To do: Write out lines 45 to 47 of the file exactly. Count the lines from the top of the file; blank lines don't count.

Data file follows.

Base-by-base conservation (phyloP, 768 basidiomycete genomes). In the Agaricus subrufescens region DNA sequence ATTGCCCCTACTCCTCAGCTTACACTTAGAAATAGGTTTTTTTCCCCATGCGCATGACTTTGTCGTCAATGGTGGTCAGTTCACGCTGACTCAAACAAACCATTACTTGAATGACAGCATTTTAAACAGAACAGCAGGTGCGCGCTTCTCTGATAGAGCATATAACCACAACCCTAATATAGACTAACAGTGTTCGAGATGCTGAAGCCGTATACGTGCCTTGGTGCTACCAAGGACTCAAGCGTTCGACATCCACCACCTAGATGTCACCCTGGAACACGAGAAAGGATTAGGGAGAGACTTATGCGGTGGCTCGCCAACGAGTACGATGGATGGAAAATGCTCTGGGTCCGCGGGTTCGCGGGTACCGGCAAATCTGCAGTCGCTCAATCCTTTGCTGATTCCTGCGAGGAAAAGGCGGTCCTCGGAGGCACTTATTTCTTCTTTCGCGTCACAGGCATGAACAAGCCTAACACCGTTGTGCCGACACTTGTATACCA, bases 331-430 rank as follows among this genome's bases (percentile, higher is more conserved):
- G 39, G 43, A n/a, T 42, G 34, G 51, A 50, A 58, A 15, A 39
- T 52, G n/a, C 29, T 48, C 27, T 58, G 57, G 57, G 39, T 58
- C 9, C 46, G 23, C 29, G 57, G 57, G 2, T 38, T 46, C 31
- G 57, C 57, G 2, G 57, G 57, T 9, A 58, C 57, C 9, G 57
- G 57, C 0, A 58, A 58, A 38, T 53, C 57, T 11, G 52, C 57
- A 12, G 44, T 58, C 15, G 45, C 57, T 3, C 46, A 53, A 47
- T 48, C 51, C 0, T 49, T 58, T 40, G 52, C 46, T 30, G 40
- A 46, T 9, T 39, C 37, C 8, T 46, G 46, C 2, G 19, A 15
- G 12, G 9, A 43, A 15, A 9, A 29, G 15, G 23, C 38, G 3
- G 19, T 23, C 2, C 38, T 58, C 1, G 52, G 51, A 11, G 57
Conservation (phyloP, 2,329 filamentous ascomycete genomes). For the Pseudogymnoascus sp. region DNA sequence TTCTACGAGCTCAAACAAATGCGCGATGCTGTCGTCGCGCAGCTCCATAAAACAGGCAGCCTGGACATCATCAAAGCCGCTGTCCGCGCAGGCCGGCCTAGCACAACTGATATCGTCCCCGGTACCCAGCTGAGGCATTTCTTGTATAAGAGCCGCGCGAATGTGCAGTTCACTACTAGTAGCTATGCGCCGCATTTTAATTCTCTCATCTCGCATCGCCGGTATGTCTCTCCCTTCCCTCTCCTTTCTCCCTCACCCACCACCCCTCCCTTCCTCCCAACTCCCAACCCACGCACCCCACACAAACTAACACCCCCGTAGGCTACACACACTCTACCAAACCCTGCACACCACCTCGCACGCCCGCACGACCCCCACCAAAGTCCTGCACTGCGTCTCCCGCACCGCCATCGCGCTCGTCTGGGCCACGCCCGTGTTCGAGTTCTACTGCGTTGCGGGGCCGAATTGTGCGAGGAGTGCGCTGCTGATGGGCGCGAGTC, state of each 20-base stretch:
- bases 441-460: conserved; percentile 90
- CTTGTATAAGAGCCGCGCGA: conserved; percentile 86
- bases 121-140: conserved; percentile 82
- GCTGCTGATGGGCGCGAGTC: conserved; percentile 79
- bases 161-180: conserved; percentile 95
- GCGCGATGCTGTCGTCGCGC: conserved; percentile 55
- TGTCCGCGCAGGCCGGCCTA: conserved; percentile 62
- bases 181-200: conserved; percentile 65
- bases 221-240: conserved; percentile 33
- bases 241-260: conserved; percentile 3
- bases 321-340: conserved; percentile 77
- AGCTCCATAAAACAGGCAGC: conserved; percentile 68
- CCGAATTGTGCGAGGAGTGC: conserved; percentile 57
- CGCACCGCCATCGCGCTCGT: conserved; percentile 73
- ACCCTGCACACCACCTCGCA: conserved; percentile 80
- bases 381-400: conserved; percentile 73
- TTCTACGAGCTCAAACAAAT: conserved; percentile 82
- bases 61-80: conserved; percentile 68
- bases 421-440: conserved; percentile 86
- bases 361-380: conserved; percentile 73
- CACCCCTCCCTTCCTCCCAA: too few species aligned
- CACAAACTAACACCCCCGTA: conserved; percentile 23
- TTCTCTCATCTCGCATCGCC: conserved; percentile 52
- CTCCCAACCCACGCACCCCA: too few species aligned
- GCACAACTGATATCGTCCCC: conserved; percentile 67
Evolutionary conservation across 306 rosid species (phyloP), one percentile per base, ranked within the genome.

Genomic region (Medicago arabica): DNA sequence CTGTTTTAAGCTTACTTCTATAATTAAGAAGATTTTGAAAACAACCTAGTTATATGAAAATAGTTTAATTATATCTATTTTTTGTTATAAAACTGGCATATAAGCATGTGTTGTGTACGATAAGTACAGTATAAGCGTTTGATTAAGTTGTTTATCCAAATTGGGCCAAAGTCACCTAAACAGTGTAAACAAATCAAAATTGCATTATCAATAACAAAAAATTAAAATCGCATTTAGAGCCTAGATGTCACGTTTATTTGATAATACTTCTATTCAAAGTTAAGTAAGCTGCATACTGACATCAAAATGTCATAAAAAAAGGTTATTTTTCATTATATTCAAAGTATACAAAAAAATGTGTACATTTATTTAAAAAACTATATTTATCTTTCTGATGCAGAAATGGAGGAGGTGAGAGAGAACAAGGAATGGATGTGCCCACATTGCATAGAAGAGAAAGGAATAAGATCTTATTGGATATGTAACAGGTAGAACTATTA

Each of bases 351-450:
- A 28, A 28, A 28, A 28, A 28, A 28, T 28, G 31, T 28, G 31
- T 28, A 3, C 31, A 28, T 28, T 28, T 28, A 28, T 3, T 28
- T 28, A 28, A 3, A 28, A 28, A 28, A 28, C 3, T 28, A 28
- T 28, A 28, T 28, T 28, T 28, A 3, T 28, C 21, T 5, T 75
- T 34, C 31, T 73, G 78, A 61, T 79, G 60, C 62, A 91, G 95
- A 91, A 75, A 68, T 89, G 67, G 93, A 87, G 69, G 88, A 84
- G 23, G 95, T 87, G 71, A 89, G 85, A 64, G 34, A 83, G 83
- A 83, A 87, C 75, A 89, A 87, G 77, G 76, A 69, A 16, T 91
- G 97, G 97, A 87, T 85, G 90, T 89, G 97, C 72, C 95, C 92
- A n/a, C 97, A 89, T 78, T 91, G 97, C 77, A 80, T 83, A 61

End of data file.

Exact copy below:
- T 34, C 31, T 73, G 78, A 61, T 79, G 60, C 62, A 91, G 95
- A 91, A 75, A 68, T 89, G 67, G 93, A 87, G 69, G 88, A 84
- G 23, G 95, T 87, G 71, A 89, G 85, A 64, G 34, A 83, G 83